Sponsor Licensing: An Overview
At White Rose Visas we make it our business to ensure that our corporate clients have the best possible opportunity to successfully employ the staff that they need, no matter what nationality, while meeting all legal and regulatory requirements. See our dedicated Employers page for more detail on the service that we provide.
In order for companies to employ workers from outside the EEA, organisations must hold a Sponsor Licence. They are then permitted to issue Certificates of Sponsorship (CoS) which enable workers to make a successful application for a Tier 2 visa.
What follows is a brief guide to the main aspects of the Home Office rules governing the Sponsor Licence system:
- Registered Sponsors: Employers must be registered as a sponsor with the Home Office in order to issue Certificates of Sponsorship (CoS). Registered employers can issue a CoS, which is then required for the migrant to make their immigration application.
- Immigration Cap: The immigration cap brought in by the UK Government in April 2011 limits the number of Certificates of Sponsorship within Tier 2 (General). There are now two types of Certificates: Restricted (covered by the cap) and Unrestricted (not covered by the cap). Because this cap only applies to Tier 2 (General) applications, Intra Company Transfers (ICT), Minister of Religion and Sportsperson routes are not affected.
- Unrestricted Certificates: These certificates can be issued to migrants residing within the UK who are eligible to switch into Tier 2 or extend their Tier 2 visas. They can also be issued to those migrants applying outside the UK who have been offered a salary of at least £155,300.
- Restricted Certificates: These certificates are needed for any migrants applying from outside the UK. The annual limit imposed on these certificates is currently 20,700. Applications for Restricted Certificates are considered by a monthly panel and must be submitted by the 5th of the month, in order to be considered on the 11th of the month. See this gov.uk page for the latest figures on Restricted Certificates.
- Salaries: Employers must ensure that an appropriate salary for the post is paid, so as to match the Standard Occupational Classification (SOC) code. We continue to see many refusals caused by employers not meeting this requirement, and it is therefore crucial that this information is checked carefully before submitting a Tier 2 application.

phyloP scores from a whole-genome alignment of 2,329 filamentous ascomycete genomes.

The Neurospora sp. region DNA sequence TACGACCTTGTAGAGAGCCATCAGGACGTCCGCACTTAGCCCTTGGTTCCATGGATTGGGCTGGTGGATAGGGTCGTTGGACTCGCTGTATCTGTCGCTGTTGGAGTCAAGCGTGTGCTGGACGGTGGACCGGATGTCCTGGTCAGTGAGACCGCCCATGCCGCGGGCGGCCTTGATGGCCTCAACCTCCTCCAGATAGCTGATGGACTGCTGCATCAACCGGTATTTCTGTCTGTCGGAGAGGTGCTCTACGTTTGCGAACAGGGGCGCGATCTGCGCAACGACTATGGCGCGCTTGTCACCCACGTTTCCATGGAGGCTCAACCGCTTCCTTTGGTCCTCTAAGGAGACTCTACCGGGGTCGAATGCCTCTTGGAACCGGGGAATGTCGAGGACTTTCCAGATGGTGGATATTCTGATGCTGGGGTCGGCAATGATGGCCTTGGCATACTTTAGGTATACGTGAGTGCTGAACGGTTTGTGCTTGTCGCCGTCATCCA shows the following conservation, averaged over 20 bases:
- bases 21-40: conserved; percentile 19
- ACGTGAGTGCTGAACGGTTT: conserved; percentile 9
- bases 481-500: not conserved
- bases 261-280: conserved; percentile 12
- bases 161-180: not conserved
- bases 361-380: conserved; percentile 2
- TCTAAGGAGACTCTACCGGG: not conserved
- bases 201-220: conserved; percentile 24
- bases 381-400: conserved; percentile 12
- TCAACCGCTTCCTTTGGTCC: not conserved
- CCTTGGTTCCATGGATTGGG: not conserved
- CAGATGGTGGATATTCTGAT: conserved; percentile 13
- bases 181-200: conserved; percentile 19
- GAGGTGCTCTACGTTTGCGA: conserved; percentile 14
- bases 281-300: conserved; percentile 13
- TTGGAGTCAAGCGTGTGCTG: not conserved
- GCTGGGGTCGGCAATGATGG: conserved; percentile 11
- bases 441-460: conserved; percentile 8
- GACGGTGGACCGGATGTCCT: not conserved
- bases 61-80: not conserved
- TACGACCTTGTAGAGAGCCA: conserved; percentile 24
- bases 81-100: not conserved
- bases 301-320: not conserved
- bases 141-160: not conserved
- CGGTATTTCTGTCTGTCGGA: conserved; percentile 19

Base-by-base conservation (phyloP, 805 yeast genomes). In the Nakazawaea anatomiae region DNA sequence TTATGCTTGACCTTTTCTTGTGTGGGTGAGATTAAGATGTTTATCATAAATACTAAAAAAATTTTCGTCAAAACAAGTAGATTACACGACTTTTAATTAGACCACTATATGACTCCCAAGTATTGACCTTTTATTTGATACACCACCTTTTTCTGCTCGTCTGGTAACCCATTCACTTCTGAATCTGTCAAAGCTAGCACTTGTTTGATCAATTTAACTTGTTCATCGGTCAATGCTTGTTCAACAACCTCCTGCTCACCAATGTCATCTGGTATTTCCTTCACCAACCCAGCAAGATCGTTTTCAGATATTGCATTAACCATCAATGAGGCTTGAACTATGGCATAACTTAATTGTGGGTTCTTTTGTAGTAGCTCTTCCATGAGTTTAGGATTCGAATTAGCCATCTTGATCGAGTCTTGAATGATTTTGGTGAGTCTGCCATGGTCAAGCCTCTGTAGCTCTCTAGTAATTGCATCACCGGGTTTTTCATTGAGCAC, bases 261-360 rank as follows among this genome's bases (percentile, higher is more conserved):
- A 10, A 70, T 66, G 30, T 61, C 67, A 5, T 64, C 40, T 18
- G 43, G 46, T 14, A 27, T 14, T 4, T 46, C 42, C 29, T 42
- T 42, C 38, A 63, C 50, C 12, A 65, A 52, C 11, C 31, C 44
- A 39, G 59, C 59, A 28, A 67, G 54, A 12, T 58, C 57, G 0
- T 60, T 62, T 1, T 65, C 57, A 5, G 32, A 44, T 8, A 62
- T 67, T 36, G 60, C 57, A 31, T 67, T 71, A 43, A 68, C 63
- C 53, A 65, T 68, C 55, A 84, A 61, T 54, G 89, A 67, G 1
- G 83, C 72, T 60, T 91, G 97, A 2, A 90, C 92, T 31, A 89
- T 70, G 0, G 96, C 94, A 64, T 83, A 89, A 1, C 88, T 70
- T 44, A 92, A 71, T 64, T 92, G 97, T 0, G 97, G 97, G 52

- The Resident Labour Market Test: This test is conducted to show that no settled (local) worker is available for the role the sponsor is looking to fill, and must usually be fulfilled. However, there are some exceptions where this test is not required.
- Compliance Visits: It is common for the Home Office to conduct a compliance visit to a business where a sponsor licence is held. This can be either announced or unannounced. Between Q3 and Q4 of 2017 14% of licence applicants received a pre-licence visit and 8% received one after their licence had been issued. 71% of these visits resulted in suspension or revocation of their licence. It is vital for all sponsor licence holders to uphold immigration law in order to ensure that they avoid a similar fate.
Sponsor Licencing is one of the most complex areas of Immigration Law. For this reason, a competent and pro-active Representative is a necessity for many employers who employ migrants, or who intend to do so.
Here at White Rose Visas we have assisted numerous companies and organisations within multiple sectors, including IT, consultancy, engineering, designers, retailers and healthcare providers. We are also experienced in working with several religious, charitable and Not for Profit organisations.
For further details on our Sponsor Premium Support Package as well as all other support services we offer please see our Employers page. Alternatively, contact us using our contact details below if you feel that you may require advice or assistance with the Sponsor License process.